• FBI’s Brief Expands to Combat Cyber Threats The nation’s top law enforcement agency is rebooting its cybercrime capabilities. In an effort to keep up with the evolving threats against property, critical infrastructure and human life posed by cyber-attacks –especially those launched by foreign adversaries – the Federal Bureau of Investigation is seeking to reposition its priorities and fortify its capacity to fight cybercrime. The Federal Bureau of Investigation, our nation’s and perhaps the world’s premier law enforcement agency, has a broad mandate to protect the United States... More
  • New Utah Privacy Law Requires Search Warrant Companies from California to New York are already scrambling to comply with a growing patchwork of privacy laws covering both businesses and consumers. And now, Utah has picked up the proverbial gauntlet and is poised to become the first state to enact a privacy law that requires local law enforcement to obtain a search warrant to access electronic information stored by third parties. The new law – called the “Electronic Information or Data Privacy Act” or H.B. 57 –... More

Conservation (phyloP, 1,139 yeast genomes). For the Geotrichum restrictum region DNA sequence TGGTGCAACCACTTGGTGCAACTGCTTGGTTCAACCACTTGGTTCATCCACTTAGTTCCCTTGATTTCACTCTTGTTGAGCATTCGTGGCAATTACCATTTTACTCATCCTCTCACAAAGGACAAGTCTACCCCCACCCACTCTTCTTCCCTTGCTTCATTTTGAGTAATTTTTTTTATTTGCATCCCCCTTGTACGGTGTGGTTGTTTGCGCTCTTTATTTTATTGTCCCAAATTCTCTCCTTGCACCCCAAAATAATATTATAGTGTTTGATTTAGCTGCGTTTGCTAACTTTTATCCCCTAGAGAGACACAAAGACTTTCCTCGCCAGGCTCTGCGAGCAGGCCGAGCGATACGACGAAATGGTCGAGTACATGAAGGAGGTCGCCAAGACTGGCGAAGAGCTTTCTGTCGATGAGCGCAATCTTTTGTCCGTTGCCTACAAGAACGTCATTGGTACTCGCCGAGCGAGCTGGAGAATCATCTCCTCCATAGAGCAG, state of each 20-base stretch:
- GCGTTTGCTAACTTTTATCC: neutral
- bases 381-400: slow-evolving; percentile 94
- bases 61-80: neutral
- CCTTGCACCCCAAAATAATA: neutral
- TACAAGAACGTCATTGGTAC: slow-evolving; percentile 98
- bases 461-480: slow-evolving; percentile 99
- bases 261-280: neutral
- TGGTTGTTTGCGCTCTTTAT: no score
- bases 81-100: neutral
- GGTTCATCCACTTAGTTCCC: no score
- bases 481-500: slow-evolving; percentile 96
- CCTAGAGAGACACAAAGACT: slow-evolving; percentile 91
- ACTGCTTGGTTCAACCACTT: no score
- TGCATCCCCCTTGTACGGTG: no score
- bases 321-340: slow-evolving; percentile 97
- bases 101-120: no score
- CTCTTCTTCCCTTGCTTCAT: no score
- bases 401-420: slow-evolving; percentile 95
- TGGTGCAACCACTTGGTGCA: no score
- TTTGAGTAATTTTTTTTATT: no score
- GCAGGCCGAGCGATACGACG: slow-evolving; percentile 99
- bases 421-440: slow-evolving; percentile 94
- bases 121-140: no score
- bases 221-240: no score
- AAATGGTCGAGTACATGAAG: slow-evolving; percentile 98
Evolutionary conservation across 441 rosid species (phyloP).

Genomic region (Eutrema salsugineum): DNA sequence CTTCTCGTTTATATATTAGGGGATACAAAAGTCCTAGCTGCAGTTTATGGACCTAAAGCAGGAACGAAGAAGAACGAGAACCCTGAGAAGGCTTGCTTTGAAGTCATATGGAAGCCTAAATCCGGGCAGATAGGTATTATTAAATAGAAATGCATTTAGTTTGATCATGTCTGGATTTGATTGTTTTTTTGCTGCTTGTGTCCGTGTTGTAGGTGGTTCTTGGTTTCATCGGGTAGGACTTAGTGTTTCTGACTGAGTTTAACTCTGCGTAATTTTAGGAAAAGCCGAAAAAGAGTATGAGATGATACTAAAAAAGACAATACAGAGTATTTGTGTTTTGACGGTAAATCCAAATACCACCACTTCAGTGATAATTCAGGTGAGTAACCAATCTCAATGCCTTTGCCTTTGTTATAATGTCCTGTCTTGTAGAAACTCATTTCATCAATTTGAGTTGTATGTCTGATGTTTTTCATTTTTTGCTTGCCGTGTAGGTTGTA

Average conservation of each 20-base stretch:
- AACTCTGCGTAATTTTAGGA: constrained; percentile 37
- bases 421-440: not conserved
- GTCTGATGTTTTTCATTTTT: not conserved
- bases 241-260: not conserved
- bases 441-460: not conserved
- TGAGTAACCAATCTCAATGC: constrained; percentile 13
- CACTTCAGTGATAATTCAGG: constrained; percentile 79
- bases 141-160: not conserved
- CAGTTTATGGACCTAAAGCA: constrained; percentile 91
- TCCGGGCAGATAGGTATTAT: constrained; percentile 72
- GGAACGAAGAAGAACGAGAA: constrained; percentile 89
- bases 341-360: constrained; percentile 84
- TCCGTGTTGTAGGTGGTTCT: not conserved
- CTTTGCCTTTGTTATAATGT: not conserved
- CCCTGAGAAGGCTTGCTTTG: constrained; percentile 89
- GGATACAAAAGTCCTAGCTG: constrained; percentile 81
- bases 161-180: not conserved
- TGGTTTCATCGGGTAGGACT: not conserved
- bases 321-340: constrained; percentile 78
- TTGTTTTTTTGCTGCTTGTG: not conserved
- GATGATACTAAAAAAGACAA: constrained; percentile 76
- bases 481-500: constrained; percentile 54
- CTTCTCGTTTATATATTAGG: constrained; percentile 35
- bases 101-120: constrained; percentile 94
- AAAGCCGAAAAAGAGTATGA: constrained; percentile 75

• Are Bug Bounty Programs Worth It?   Almost weekly, it seems there is another news article about a bug bounty program sponsored by a major corporation where an amateur hacker – often a teenager – is paid a sizeable sum of money for finding a bug in a company’s operating system or code. Often, these articles describe just how much money these teens make from bug bounty programs; one headline from March 12, 2019 states how bug bounty programs have made “one teen a millionaire hacker.”... More
  • FTC Looks to NY’s Cyber Regulation in Proposed Changes to Safeguards Rule When New York’s far-reaching cybersecurity law for financial institutions was enacted more than two years ago, some predicted it would serve as a national blueprint for future data security laws. Now, as the U.S. Federal Trade Commission considers changes to two privacy rules designed to safeguard customer information held by financial institutions, the proposed changes to one law – the Safeguards Rule – hue closely to a handful of requirements already in place in New York. It’s not surprising, then,... More